MURMANSK, July 17 - RIA Novosti. The divers of the underwater research team of the Russian Geographical Society (RGO) set a world record in the Barents Sea as part of the Seas of Russia project, diving to a depth of 111 meters, testing themselves and Russian breathing equipment. Storm and killer whales, cold waters and sophisticated diving technology with changing gas mixtures - this is how divers remember the unique descent.
The "Arctic of Russia" expedition is the first stage of the "Seas of Russia" project. Underwater researchers from Tatarstan dived in the Barents Sea near the village of Teriberka to a record depth for the Arctic Circle - 111 meters - using Russian underwater breathing equipment. The descent lasted 101 minutes, the water temperature was +4 degrees Celsius.
According to the members of the expedition, the main world experience in Arctic and Antarctic scuba diving is not deeper than 30 meters. Until now, there was little information about deeper dives, explained the diving specialist of the expedition Alexander Gubin. According to him, the difficulty was that the scuba divers used four types of gas mixtures, and any mistake could cost the divers their lives.
The head of the expedition Dmitry Shiller says that all the divers' actions were calculated literally by the minute. "On paper" scuba divers have plunged into the depths of the Barents Sea dozens of times. “It’s scary, cold and wet. When you approach the station and orcas come up, the excitement is very strong. It was understood that everything had been calculated - the volume of gases, emergency gases were taken, the system of belayers was checked and rechecked. The dive was signed by the minute - who is doing what and how, where is it ?, - the head of the expedition recalls.
Scuba divers have set a global task for themselves - in the next five years to dive in all the seas washing Russia and set records. True, not only for the sake of records, a large-scale project was started. "This is not just a dive for the sake of diving - we tested Russian equipment - namely regulators. Many people thought that Russian regulators could not be used at depths of 60 meters. We denied this, having gone 111 meters," Schiller said.
Diving specialist Gubin explained that the life of a diver depends on the quality of the regulators. "The task was to test this equipment in cold water and at great depths, which happened. I can say that these are good machines. And this is a step towards import substitution," the expert noted.
He was supported by team member Jacques-Yves Cousteau, member of the board of directors of the World Confederation of Underwater Activities (CMAS) Bozana Ostojic. It was she who set the record and confirmed the high quality of the equipment. "Everything went at a high level. I was surprised that the Russian regulators worked very well - they showed that Russia has very high technologies," Ostoich said.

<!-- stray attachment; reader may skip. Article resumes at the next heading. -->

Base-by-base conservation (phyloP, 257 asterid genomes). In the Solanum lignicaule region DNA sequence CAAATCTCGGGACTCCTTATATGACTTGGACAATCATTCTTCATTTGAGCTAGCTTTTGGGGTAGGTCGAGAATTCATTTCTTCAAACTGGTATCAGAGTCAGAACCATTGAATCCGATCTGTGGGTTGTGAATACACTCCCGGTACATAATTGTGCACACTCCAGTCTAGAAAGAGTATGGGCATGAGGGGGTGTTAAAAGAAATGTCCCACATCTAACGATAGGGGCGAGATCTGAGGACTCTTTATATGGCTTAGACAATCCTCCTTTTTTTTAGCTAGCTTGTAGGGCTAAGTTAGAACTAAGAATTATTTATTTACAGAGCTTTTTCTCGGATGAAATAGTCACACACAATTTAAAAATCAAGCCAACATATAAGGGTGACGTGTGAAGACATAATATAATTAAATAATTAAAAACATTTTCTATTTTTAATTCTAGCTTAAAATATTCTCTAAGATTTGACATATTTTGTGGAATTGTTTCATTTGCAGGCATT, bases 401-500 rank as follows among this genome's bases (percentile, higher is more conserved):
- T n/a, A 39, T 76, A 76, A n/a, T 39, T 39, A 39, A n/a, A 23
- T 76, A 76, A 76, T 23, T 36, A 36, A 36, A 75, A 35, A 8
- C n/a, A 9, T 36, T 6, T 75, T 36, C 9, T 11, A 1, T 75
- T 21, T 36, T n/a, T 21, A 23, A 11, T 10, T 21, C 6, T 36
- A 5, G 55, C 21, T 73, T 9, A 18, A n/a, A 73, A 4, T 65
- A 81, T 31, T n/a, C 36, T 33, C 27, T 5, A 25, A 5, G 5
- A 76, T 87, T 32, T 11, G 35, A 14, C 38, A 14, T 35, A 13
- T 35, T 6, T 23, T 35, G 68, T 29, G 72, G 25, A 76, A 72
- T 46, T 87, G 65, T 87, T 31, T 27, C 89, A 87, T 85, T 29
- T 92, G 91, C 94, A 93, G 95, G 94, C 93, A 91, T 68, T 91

During the expedition, scientific information was obtained on the state of flora and fauna of coastal waters at a depth of over 40 meters. The received samples and observations will be handed over to specialists of the Polar Scientific Research Institute of Marine Fisheries and Oceanography named after N. Knipovich.
According to the members of the expedition, this research has a great future. "Science goes under water. Humanity has experienced one fifth of the earth, and the rest is under water. We are sure that training bases and recreational tourism will appear here," said the head of the expedition.
Despite the inhospitable northern climate, many tourists come here every year - to admire the northern lights, ski and snowboard in the Khibiny, look at ancient rock paintings - petroglyphs. And any visitor is unlikely to pass the city of Kirovsk, which is also called the Gates of the Khibiny. Well, what to do in the city itself? Let's tell you now.
Almost any tourist route in the Khibiny starts from Kirovsk. It is a very small town with less than 30 thousand inhabitants. However, Kirovsk may be of interest to the traveler not only as a "launching pad" before the hike, but also in itself.
Kirovsk was built nearly a hundred years ago - in the early 1930s. It owes its birth to the richest reserves of apatite-nepheline ores, which are used in industrial chemical production. The city-forming enterprise is the Apatit mining and processing plant - by the way, it invites tourists on excursions. To see the mines, to learn how the mineral is mined and processed, to visit the operating workshops, to get acquainted with the technologies - all this is especially interesting considering the scale of Apatit's development. The mines are simply amazing in their size - lovers of industrial tourism will appreciate it.
The Apatita Museum and Exhibition Center is located in the very center of Kirovsk. A rich exposition is located in eight halls - an extensive collection of minerals from the Khibiny and the Kola Peninsula, models of mining operations and processing plants, and much more. Tours are conducted in Russian and English, however, you need to sign up for them in advance.